The Cairo 52
The Cairo 52 were masked and held together in a mass cell.
In the 90s, word was spreading through the LGBT community in Egypt, and even through some nearby Middle Eastern countries, that the vibrant city of Cairo was the place to be.
There was a rapidly expanding gay scene, and people traveled from nearby to be a part of it. There were bars and discos and plenty of public meeting places in the city center where it was relatively easy to socialize, exchange cellphone numbers, hold hands and perhaps sneak public affection.
Of course, this does not mean the LGBT community lived a carefree life. There was still rampant homophobia in the country. However, amongst the community, Cairo was becoming a Middle Eastern refuge.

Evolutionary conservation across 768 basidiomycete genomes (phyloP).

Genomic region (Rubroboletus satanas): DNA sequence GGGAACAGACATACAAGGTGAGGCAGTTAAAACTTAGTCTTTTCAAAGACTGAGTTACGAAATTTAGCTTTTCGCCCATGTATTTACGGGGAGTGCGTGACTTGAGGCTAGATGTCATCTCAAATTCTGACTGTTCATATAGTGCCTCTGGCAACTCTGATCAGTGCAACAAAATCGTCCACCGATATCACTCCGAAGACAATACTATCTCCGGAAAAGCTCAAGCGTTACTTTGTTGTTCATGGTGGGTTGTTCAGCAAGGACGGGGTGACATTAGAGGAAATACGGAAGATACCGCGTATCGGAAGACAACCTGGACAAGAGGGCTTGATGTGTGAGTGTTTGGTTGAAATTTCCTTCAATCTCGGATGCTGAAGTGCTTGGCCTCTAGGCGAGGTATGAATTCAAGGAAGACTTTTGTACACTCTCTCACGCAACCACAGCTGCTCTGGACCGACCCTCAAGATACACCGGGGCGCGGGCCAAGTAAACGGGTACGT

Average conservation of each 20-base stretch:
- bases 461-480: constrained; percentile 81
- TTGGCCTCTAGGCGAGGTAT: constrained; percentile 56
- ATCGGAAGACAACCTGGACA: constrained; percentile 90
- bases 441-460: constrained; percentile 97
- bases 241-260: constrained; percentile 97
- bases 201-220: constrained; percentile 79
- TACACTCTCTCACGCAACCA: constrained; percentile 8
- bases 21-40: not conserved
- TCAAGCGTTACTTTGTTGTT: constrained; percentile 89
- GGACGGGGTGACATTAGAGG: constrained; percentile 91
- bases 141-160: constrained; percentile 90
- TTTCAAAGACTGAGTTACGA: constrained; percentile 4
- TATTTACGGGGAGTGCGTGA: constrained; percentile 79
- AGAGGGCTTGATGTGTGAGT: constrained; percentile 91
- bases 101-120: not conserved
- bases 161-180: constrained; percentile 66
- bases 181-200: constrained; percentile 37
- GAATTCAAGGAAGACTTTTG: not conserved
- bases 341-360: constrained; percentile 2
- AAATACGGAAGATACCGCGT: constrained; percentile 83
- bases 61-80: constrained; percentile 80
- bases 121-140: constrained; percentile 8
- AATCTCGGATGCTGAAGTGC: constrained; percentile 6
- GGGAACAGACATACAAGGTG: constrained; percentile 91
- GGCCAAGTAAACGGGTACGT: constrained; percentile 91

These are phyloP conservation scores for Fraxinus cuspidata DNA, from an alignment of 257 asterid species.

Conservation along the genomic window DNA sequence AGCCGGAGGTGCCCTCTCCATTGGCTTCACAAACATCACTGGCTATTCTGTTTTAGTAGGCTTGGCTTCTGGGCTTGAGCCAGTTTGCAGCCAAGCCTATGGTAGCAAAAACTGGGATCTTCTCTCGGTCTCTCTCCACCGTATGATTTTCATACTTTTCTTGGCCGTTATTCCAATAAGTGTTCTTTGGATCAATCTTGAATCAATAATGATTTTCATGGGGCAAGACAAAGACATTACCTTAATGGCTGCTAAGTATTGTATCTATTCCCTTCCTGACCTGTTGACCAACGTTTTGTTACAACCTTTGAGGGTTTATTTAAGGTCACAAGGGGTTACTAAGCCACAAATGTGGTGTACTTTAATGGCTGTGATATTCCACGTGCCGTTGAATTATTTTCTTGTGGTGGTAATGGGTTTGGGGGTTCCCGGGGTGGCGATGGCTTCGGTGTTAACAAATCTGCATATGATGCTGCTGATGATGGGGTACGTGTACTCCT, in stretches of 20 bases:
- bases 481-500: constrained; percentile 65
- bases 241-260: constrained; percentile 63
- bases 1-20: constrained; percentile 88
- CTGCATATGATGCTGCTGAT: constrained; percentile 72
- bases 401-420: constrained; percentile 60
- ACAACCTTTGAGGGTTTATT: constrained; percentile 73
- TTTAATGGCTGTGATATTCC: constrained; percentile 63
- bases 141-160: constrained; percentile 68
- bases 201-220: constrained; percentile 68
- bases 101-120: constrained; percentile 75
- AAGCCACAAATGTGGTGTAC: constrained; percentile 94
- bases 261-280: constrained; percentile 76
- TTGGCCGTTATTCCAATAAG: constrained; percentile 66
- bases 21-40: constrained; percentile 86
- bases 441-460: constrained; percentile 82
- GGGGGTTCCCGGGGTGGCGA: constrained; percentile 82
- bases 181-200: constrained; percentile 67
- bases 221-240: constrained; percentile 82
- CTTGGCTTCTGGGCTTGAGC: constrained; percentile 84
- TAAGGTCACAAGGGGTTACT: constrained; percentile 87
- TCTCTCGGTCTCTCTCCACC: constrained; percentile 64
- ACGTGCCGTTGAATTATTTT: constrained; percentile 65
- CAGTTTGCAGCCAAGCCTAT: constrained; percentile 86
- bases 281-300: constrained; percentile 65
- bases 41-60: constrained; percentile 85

However, in the wee hours of the morning on May 11, 2001, Fifty-two men were arrested on a floating gay nightclub called the Queen Boat. Most of them were charged with “habitual debauchery” and “obscene behavior”. The trials last 5 months, after the men had been imprisoned for a year prior, and have been subjected to horrible abuse. Fifty of the men, now known as the Cairo 52, were acquitted of all charges. The United Nations publicly condemned Egypt’s justice system for this act, and with news of a possible re-trial, most of the men fled to different countries.